Actually, you realized that technique doesn’t mean anything against experienced players.
They are masters of tennis strategy. They know how to deal with any situation and know how much they can adapt their style of play so that they are still successful. They don’t beat themselves and if they happen to lose, the opponent was really the better player.
What is their secret? First, they are crystal clear on how they play the game to be most successful. They know exactly what their style of game is, what their strengths are, what their weaknesses are and how to make the best of both.
And what they also know is what their opponent's preferred style of play is and how they will likely play. They realize that even in the first few minutes of the warm up.
When an experienced player – a tennis master strategist – starts his warm up, he attentively watches and observes his opponent. He looks for weaknesses in technique, movement, weight transfer, reaction time and overall tennis knowledge of his opponent.
He makes mental notes about strengths and tendencies about the preferred type of shots that his opponent is using. He also observes the mental characteristics – whether his opponent is nervous, over-activated, quickly annoyed and how he approaches the match – is he overconfident, respectful or not believing that they have a chance.
Yes, all these nuances can be spotted with a good eye and lots of experience in tennis in the first 5 minutes of the warm up. Many more information will come during the match, but an experienced tennis strategist will already have a plan before the first point is played. His plan will be based on his preferred tennis strategy and perceived opponent’s preferred strategy of play.
So what is strategy and what is tactics?Tennis strategy is one of the four main areas of the game – besides technique, physical preparation and mental game.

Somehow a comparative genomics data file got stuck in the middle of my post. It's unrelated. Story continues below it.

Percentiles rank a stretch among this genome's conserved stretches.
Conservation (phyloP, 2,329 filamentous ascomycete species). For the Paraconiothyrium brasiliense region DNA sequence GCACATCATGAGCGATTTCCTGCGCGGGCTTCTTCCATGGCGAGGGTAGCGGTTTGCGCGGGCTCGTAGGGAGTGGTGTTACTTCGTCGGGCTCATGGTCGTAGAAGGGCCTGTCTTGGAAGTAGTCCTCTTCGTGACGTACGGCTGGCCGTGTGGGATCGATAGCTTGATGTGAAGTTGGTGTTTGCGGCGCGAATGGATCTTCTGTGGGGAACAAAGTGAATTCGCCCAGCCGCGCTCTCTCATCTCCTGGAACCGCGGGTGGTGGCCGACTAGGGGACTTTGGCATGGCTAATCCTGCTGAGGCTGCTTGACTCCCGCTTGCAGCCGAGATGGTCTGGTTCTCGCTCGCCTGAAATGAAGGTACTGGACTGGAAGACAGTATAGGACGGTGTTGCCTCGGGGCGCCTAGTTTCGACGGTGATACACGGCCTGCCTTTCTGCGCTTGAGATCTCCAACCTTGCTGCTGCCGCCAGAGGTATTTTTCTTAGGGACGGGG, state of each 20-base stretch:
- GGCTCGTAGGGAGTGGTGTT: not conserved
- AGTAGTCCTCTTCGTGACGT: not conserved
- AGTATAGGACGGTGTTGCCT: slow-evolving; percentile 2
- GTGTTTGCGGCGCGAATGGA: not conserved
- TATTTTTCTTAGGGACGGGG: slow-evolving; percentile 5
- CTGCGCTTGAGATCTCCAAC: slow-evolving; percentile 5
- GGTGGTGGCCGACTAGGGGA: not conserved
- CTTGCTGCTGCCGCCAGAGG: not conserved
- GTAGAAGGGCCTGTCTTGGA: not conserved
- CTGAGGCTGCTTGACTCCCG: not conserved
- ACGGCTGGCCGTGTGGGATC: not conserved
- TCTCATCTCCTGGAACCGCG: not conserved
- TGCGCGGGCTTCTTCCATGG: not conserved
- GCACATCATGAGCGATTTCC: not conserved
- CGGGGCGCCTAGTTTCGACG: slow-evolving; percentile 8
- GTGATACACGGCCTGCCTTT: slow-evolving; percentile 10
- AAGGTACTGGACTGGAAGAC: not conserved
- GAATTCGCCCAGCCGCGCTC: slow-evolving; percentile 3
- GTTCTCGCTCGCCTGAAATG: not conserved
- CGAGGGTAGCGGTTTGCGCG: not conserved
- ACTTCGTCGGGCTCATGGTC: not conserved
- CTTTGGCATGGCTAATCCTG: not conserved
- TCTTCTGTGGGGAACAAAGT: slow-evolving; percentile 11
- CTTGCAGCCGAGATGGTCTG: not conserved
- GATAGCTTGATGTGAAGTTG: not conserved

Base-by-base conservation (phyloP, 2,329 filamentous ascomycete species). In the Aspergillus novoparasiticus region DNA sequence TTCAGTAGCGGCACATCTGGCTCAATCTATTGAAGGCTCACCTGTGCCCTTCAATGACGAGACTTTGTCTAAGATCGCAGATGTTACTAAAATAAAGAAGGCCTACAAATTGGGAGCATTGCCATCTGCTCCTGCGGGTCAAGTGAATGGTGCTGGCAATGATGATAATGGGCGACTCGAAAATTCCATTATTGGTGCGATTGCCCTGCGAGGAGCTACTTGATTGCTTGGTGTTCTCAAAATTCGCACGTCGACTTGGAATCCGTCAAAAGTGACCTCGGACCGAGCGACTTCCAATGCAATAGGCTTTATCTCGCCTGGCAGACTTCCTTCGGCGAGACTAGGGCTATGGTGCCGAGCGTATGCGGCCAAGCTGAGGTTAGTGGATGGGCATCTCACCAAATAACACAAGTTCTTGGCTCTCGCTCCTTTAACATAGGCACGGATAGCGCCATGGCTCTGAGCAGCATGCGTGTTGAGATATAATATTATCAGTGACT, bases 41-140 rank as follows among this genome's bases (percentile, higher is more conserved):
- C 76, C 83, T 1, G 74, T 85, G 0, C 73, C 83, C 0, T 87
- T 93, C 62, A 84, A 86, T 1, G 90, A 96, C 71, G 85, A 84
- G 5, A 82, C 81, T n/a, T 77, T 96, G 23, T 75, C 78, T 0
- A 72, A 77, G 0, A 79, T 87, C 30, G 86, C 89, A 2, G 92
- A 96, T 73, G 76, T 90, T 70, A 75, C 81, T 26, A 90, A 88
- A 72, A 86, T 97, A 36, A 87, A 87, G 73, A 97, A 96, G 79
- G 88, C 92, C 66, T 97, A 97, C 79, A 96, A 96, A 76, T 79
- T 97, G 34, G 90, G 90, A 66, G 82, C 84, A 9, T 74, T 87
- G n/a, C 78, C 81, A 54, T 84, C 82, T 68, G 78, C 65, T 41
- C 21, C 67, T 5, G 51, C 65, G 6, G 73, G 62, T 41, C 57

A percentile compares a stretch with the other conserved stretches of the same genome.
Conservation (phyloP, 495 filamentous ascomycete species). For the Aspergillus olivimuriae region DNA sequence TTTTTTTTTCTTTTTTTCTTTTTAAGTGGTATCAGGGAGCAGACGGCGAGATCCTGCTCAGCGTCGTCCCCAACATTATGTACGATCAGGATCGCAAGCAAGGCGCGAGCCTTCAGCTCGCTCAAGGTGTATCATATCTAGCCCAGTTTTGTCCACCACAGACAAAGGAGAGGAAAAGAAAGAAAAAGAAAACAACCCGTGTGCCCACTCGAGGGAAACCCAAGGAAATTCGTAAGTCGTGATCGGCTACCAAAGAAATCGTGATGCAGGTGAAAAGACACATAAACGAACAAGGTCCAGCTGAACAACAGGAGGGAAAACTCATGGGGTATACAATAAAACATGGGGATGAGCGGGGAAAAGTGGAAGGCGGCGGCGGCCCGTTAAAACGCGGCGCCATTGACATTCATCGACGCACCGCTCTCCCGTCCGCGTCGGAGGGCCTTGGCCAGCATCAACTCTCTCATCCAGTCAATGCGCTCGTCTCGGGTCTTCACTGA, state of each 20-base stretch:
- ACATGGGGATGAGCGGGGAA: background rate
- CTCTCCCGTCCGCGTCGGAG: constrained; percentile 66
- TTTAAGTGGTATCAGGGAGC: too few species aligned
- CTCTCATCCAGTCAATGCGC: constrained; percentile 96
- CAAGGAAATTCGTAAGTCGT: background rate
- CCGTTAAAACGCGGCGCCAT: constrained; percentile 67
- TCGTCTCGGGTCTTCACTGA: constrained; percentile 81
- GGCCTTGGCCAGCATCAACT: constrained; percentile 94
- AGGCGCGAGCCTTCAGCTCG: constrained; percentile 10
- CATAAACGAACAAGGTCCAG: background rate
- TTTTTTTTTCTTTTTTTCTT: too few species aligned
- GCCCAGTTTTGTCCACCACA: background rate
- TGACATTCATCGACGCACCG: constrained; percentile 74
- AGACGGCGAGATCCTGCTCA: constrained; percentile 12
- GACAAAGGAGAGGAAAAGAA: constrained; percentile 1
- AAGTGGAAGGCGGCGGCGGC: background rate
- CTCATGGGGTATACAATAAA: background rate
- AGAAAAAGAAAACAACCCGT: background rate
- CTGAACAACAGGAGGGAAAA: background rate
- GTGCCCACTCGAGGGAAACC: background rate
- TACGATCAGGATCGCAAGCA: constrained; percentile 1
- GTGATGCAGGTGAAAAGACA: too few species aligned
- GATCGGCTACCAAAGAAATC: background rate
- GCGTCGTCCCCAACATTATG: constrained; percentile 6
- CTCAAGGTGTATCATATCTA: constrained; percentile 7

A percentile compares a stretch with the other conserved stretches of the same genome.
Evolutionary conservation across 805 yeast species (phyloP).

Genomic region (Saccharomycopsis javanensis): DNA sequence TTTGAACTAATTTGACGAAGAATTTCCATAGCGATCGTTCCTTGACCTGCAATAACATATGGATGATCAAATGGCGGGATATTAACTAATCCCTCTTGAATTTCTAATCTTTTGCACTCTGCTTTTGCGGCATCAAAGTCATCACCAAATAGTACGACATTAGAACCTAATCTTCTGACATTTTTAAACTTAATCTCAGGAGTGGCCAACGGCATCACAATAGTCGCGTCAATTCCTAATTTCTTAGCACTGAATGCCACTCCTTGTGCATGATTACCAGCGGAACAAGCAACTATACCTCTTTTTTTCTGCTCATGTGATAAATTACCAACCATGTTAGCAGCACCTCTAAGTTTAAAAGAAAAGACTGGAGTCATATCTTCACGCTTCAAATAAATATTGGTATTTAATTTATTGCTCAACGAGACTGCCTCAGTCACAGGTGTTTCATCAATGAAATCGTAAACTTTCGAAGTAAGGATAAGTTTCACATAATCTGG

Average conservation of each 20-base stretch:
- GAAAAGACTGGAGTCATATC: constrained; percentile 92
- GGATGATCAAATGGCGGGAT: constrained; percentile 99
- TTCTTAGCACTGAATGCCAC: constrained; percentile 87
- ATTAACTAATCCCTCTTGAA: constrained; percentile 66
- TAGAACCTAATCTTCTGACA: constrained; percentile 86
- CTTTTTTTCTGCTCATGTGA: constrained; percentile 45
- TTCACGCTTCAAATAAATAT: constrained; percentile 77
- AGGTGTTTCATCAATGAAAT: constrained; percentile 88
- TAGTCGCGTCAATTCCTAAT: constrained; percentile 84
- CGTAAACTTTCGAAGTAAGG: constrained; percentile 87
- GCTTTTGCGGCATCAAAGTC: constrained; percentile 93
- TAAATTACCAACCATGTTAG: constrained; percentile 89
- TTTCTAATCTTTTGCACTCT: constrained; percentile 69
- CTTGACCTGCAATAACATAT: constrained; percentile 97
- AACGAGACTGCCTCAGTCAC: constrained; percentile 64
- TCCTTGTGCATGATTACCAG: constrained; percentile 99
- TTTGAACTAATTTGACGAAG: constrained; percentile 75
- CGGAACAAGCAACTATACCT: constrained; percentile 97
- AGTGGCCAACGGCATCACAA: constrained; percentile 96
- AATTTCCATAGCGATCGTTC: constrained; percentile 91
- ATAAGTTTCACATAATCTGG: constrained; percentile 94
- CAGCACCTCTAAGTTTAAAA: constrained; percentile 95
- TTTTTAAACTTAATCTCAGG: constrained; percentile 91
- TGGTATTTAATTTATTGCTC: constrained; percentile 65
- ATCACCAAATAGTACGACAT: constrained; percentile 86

The broadest definition of tennis strategy is using your advantages – natural and learned ones against your opponent's weaknesses in order to gain advantage and win more points. Your advantages and your way of playing the game are called game type.
Another view on strategy is that it's an overall plan how to play against a certain opponent on a specific court.
Tennis tactics, on the other hand, are more detailed ways of achieving this general strategy. If your main strategy is playing aggressively from the baseline, your tactics to do that can be different.
One player's tactics may be to use as many inside out forehands as possible (like Jim Courier used to play), and the other player's tactics may be to hit the balls on the rise and put pressure on the opponent (like Andre Agassi plays).
So this is using the same strategy (aggressive baseliner) but with different tactics.
Even smaller units in tennis strategy and tactics are tactical decisions. These are actually the building blocks of a single point. Every time the ball comes over the net, you need to decide.
This is the first chapter of the Tennis Strategy Encyclopedia eBook. It covers every (well, almost :)) aspect of tennis strategy from:
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